I wrote Lucifer for the best part of seven years, and in that time I went from an enthusiastic amateur to… well, somebody who broadly knew what he was doing. It was an exhilarating experience. Just wonderful. And of course it introduced me to Peter Gross, which was one of those creative collaborations that changes the course of your life.
Q: And how was this collaboration with Peter Gross born?
I started working on Lucifer with a penciller and an inker who really didn’t enjoy working together. After only a few issues, they both left. I felt that the project was dead in the water, when I was put in touch with Peter. Initially he was reluctant, he had just come out of a fantasy series, The Books of Magic, and didn’t really fancy to take on another one, but then we clicked and never looked back.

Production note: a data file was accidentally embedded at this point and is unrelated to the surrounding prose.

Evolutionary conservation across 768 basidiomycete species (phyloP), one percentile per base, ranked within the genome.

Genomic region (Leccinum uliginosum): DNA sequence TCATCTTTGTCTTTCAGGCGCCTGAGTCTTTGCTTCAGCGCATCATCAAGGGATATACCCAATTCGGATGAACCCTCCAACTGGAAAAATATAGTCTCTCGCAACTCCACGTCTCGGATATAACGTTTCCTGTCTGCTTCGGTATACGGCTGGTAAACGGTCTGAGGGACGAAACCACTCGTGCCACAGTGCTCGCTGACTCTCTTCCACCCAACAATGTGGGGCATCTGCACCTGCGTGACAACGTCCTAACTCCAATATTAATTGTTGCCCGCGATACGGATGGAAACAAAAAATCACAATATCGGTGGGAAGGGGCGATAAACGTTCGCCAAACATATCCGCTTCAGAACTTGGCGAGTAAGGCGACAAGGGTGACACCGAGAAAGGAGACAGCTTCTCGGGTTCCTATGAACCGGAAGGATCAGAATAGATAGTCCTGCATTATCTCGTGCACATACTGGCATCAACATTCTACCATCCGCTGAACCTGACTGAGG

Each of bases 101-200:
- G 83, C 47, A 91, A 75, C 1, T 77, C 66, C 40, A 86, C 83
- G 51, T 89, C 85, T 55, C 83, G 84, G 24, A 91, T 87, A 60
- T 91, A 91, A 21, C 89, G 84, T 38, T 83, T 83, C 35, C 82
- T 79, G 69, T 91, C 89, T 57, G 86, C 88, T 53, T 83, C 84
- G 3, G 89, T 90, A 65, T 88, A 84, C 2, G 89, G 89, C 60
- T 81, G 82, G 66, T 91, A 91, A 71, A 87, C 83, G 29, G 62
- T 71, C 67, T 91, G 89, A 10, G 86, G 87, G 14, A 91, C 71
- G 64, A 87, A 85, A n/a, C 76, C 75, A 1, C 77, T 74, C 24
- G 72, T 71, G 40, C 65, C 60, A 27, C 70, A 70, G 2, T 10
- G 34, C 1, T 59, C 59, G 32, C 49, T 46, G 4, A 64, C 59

Q: What and who was your inspiration in taking on Lucifer?
The biggest inspiration for Lucifer is the most obvious one – Neil Gaiman’s The Sandman. I sometimes refer to Lucifer as being a sequel to The Sandman, which is loose and sloppy talk. It’s not that at all. It’s a free-standing work that takes place in the same continuity as The Sandman and takes its launch point from characters and situations defined in The Sandman.
But structurally, too – in terms of its storytelling – you can easily see how strongly it’s indebted to Neil’s writing. I used the same device that he used – which has become ubiquitous now – of interspersing longer arcs with self-contained one-off stories which turned out not to be self-contained at all but wove their way in and out of the main storyline. And of course I benefited from the amazing mythology he’d created, which incorporated all existing mythologies and religions into a coherent whole.